As adults, most of our life is spent at work. The time we spend working far exceeds what we dedicate to any other activity: family, eating, or simply relaxing. However the impact of work on our lives goes far beyond time: for good or for worse, much of what we are is shaped by our professional environment and relationships.
Central to the idea of work as a life calling is that it is inseparable from our true, innermost identity. Seeing our work as a calling involves recognizing it as a space where our most authentic self – our talents and skills, our values and convictions – can find its full expression. How do you understand your relationship with your work? Is it a job, a career, a craft, or a calling?
Despite its central role in our lives, for many work is simply a job – a source of financial income to support themselves and the ones they love. Others conceive their work as a career. For those who embrace this vision, obtaining financial success and achieving upward progression are central goals. Differently from them, some individuals would rather consider their work as a craft: pursuing mastery and excellence are central to their way of understanding this dimension of their life. Finally, when asked to define their relationship to their work, some people would define it as a ‘calling’. What do they mean when they use this word?
Before answering this question, it is important to highlight that these understandings are not mutually exclusive. Rather, they can be seen as part of a dynamic continuum. Circumstances and contexts may lead us to emphasize one interpretation of our work over another.
In our research, we reflect on the interplay between these different definitions in the life of a pastor. Clergy rarely describe their work as a job, or a career. This may be due to the fact that, in a church environment, openly emphasizing money or career as legitimate objectives is generally considered as socially unacceptable. More frequently, pastors define their work as craft; the majority would describe it as a calling, something that is intimately connected to their identity and innermost convictions.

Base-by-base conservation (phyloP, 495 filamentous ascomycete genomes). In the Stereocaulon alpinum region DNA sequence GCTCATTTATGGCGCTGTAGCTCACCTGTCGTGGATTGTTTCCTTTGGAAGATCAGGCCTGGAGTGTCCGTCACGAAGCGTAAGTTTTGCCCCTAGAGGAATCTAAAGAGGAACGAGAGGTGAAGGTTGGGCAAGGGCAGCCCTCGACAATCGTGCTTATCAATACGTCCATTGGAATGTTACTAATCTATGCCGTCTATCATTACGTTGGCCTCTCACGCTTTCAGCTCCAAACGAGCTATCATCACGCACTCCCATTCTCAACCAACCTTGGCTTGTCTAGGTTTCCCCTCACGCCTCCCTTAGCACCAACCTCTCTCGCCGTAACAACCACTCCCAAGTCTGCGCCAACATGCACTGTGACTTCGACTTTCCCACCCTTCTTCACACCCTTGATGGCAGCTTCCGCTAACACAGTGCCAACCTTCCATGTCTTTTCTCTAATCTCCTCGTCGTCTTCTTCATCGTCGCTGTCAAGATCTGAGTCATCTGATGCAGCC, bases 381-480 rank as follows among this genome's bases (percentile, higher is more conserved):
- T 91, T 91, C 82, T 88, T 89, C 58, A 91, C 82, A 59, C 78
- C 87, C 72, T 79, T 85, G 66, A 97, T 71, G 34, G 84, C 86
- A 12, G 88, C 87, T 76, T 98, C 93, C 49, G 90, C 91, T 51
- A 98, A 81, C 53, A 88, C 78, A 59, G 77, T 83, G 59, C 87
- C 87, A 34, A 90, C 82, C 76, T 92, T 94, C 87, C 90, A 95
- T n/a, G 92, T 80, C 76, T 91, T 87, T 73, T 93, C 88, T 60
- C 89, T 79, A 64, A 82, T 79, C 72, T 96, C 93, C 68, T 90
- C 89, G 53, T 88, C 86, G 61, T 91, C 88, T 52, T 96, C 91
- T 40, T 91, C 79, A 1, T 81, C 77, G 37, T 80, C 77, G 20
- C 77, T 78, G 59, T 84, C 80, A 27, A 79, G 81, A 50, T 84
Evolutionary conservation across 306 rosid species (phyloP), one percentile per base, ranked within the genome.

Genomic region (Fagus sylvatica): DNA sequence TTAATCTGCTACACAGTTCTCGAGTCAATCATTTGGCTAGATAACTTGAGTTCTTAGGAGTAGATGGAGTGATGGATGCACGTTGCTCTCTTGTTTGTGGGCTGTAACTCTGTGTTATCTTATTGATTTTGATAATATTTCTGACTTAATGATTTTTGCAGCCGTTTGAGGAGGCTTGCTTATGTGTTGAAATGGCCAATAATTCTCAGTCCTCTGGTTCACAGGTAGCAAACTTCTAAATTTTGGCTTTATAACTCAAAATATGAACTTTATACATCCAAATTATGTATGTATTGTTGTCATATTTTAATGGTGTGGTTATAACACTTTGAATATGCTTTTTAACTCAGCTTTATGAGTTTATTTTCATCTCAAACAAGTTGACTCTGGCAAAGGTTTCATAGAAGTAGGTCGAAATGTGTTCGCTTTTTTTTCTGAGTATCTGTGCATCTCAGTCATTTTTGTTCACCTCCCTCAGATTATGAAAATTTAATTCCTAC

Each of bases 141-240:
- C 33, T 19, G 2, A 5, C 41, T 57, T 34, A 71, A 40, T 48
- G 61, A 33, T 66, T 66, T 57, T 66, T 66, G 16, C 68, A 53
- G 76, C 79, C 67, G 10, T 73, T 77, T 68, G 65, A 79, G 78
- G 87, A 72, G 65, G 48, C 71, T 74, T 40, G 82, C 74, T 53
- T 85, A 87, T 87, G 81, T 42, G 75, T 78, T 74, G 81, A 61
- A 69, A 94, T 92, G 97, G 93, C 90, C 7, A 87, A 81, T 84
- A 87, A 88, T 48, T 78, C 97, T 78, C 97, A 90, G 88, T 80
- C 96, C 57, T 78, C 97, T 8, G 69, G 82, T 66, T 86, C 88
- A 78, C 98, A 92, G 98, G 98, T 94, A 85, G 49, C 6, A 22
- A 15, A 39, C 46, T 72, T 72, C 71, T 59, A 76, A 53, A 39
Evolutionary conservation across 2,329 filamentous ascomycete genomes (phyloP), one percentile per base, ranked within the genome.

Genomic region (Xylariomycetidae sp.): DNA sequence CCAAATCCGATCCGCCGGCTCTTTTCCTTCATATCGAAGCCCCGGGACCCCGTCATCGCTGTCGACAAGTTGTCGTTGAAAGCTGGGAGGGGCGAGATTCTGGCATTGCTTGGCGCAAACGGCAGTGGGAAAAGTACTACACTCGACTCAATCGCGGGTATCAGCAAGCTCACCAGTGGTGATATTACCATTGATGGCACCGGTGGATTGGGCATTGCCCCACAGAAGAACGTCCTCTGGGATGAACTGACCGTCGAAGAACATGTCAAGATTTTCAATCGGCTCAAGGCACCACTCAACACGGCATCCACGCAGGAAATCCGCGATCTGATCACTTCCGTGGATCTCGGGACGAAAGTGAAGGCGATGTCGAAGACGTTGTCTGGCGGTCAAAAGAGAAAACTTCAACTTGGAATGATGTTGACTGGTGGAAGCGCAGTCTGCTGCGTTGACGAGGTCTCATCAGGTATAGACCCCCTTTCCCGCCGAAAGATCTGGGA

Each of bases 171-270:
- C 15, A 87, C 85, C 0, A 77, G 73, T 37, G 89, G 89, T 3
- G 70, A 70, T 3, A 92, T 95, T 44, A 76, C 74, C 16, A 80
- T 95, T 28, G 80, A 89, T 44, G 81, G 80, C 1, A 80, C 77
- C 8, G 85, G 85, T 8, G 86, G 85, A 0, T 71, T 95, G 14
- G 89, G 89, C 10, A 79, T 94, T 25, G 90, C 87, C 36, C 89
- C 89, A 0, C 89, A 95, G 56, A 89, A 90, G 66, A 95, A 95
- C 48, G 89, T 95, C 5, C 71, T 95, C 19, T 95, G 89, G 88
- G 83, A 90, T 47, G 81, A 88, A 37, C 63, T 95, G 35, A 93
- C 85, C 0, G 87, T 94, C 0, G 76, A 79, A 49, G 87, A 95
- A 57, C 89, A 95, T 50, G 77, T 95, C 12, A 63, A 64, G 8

Being involved in a profession that truly ‘fits’ us, and allows us to fully express our deepest convictions, is of crucial importance for our wellbeing. For pastors, however, this idea runs parallel with an understanding that their calling is related to a superior, transcendent purpose.
In our interviews we see that a significant number of pastors believe they did not choose their calling – they were chosen by God, directly called through extraordinary signs or personal revelations they accepted or resisted. The final decision did not always come from a journey of self-knowledge – rather, it was a response to an imperative from above that in its urgency, skipped all the whys and the hows. Other pastors followed a different path, in which the realization of being called by God came at the end of a journey of discernment involving their identity, capabilities, and convictions. The final decision was the outcome of an inner spiritual dialogue in which a careful consideration of the self as related to the work of ministry played a central role.
The way clergy come to embrace and live out their calling sees many variations between these two polar extremes. Yet they highlight a tension: how is my transcendent calling related to my identity? Is that calling the place I was designed to be as an authentic individual? Does it correspond to my true capabilities and convictions?